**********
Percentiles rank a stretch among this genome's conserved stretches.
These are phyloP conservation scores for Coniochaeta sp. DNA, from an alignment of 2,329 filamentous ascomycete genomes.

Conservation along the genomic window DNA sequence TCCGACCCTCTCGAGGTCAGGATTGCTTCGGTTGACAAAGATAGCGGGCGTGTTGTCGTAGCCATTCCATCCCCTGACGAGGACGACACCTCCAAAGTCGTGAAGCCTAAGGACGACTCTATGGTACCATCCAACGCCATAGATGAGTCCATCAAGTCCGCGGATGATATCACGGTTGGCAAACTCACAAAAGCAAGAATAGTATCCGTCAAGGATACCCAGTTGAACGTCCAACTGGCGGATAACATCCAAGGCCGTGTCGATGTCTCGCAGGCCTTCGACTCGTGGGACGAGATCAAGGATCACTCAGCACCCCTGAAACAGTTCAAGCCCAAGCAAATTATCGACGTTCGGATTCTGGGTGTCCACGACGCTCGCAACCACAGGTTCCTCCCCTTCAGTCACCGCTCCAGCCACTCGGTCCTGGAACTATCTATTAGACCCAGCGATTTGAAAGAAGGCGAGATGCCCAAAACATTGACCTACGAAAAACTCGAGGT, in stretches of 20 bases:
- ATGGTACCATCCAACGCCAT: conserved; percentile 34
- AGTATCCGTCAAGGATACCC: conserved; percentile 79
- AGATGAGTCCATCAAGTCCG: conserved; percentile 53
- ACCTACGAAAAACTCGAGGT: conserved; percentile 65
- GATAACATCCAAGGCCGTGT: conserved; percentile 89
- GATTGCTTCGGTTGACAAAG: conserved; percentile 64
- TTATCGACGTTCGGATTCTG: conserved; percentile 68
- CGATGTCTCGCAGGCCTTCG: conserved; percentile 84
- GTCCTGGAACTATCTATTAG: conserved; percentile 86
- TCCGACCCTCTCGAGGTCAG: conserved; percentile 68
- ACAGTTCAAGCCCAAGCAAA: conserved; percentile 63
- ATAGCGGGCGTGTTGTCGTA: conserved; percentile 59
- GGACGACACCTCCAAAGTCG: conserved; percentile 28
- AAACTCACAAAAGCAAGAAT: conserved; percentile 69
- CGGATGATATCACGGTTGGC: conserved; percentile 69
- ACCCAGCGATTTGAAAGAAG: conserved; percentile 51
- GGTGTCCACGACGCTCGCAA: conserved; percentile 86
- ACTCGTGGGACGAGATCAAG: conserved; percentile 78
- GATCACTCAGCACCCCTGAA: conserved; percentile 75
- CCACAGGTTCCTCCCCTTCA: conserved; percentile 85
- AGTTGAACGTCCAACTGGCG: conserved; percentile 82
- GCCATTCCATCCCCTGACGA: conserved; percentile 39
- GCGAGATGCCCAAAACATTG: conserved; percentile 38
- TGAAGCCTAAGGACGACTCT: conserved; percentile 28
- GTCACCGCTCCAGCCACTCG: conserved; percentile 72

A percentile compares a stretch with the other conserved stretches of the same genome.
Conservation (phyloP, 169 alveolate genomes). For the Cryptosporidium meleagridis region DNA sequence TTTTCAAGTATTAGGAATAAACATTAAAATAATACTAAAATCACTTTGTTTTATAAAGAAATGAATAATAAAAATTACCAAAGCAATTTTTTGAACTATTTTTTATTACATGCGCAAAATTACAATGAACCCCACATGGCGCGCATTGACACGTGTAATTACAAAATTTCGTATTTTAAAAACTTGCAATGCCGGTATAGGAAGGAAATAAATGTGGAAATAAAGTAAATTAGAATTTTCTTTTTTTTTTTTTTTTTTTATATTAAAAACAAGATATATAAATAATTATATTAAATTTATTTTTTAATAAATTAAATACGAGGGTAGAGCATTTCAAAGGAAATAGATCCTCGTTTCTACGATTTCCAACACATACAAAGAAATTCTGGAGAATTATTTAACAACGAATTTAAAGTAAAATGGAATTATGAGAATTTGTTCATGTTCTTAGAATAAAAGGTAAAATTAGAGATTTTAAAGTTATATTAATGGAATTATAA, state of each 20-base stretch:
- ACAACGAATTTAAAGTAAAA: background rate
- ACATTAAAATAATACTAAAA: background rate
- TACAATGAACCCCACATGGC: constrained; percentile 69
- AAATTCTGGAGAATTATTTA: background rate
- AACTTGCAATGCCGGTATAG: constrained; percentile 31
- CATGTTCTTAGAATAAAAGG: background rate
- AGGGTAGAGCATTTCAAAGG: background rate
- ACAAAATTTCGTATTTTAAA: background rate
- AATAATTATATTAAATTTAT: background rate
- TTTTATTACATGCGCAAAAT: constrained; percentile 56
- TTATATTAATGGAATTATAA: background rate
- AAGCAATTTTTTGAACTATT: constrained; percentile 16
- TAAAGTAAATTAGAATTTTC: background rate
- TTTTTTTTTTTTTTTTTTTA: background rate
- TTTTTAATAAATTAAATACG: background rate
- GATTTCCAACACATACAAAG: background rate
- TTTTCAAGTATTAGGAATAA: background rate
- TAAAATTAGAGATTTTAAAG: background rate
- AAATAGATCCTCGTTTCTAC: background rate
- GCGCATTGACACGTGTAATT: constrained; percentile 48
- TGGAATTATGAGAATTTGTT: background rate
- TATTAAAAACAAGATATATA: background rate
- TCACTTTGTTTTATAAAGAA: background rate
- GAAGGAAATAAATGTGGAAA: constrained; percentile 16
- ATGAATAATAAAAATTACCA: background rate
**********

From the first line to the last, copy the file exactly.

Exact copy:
Percentiles rank a stretch among this genome's conserved stretches.
These are phyloP conservation scores for Coniochaeta sp. DNA, from an alignment of 2,329 filamentous ascomycete genomes.

Conservation along the genomic window DNA sequence TCCGACCCTCTCGAGGTCAGGATTGCTTCGGTTGACAAAGATAGCGGGCGTGTTGTCGTAGCCATTCCATCCCCTGACGAGGACGACACCTCCAAAGTCGTGAAGCCTAAGGACGACTCTATGGTACCATCCAACGCCATAGATGAGTCCATCAAGTCCGCGGATGATATCACGGTTGGCAAACTCACAAAAGCAAGAATAGTATCCGTCAAGGATACCCAGTTGAACGTCCAACTGGCGGATAACATCCAAGGCCGTGTCGATGTCTCGCAGGCCTTCGACTCGTGGGACGAGATCAAGGATCACTCAGCACCCCTGAAACAGTTCAAGCCCAAGCAAATTATCGACGTTCGGATTCTGGGTGTCCACGACGCTCGCAACCACAGGTTCCTCCCCTTCAGTCACCGCTCCAGCCACTCGGTCCTGGAACTATCTATTAGACCCAGCGATTTGAAAGAAGGCGAGATGCCCAAAACATTGACCTACGAAAAACTCGAGGT, in stretches of 20 bases:
- ATGGTACCATCCAACGCCAT: conserved; percentile 34
- AGTATCCGTCAAGGATACCC: conserved; percentile 79
- AGATGAGTCCATCAAGTCCG: conserved; percentile 53
- ACCTACGAAAAACTCGAGGT: conserved; percentile 65
- GATAACATCCAAGGCCGTGT: conserved; percentile 89
- GATTGCTTCGGTTGACAAAG: conserved; percentile 64
- TTATCGACGTTCGGATTCTG: conserved; percentile 68
- CGATGTCTCGCAGGCCTTCG: conserved; percentile 84
- GTCCTGGAACTATCTATTAG: conserved; percentile 86
- TCCGACCCTCTCGAGGTCAG: conserved; percentile 68
- ACAGTTCAAGCCCAAGCAAA: conserved; percentile 63
- ATAGCGGGCGTGTTGTCGTA: conserved; percentile 59
- GGACGACACCTCCAAAGTCG: conserved; percentile 28
- AAACTCACAAAAGCAAGAAT: conserved; percentile 69
- CGGATGATATCACGGTTGGC: conserved; percentile 69
- ACCCAGCGATTTGAAAGAAG: conserved; percentile 51
- GGTGTCCACGACGCTCGCAA: conserved; percentile 86
- ACTCGTGGGACGAGATCAAG: conserved; percentile 78
- GATCACTCAGCACCCCTGAA: conserved; percentile 75
- CCACAGGTTCCTCCCCTTCA: conserved; percentile 85
- AGTTGAACGTCCAACTGGCG: conserved; percentile 82
- GCCATTCCATCCCCTGACGA: conserved; percentile 39
- GCGAGATGCCCAAAACATTG: conserved; percentile 38
- TGAAGCCTAAGGACGACTCT: conserved; percentile 28
- GTCACCGCTCCAGCCACTCG: conserved; percentile 72

A percentile compares a stretch with the other conserved stretches of the same genome.
Conservation (phyloP, 169 alveolate genomes). For the Cryptosporidium meleagridis region DNA sequence TTTTCAAGTATTAGGAATAAACATTAAAATAATACTAAAATCACTTTGTTTTATAAAGAAATGAATAATAAAAATTACCAAAGCAATTTTTTGAACTATTTTTTATTACATGCGCAAAATTACAATGAACCCCACATGGCGCGCATTGACACGTGTAATTACAAAATTTCGTATTTTAAAAACTTGCAATGCCGGTATAGGAAGGAAATAAATGTGGAAATAAAGTAAATTAGAATTTTCTTTTTTTTTTTTTTTTTTTATATTAAAAACAAGATATATAAATAATTATATTAAATTTATTTTTTAATAAATTAAATACGAGGGTAGAGCATTTCAAAGGAAATAGATCCTCGTTTCTACGATTTCCAACACATACAAAGAAATTCTGGAGAATTATTTAACAACGAATTTAAAGTAAAATGGAATTATGAGAATTTGTTCATGTTCTTAGAATAAAAGGTAAAATTAGAGATTTTAAAGTTATATTAATGGAATTATAA, state of each 20-base stretch:
- ACAACGAATTTAAAGTAAAA: background rate
- ACATTAAAATAATACTAAAA: background rate
- TACAATGAACCCCACATGGC: constrained; percentile 69
- AAATTCTGGAGAATTATTTA: background rate
- AACTTGCAATGCCGGTATAG: constrained; percentile 31
- CATGTTCTTAGAATAAAAGG: background rate
- AGGGTAGAGCATTTCAAAGG: background rate
- ACAAAATTTCGTATTTTAAA: background rate
- AATAATTATATTAAATTTAT: background rate
- TTTTATTACATGCGCAAAAT: constrained; percentile 56
- TTATATTAATGGAATTATAA: background rate
- AAGCAATTTTTTGAACTATT: constrained; percentile 16
- TAAAGTAAATTAGAATTTTC: background rate
- TTTTTTTTTTTTTTTTTTTA: background rate
- TTTTTAATAAATTAAATACG: background rate
- GATTTCCAACACATACAAAG: background rate
- TTTTCAAGTATTAGGAATAA: background rate
- TAAAATTAGAGATTTTAAAG: background rate
- AAATAGATCCTCGTTTCTAC: background rate
- GCGCATTGACACGTGTAATT: constrained; percentile 48
- TGGAATTATGAGAATTTGTT: background rate
- TATTAAAAACAAGATATATA: background rate
- TCACTTTGTTTTATAAAGAA: background rate
- GAAGGAAATAAATGTGGAAA: constrained; percentile 16
- ATGAATAATAAAAATTACCA: background rate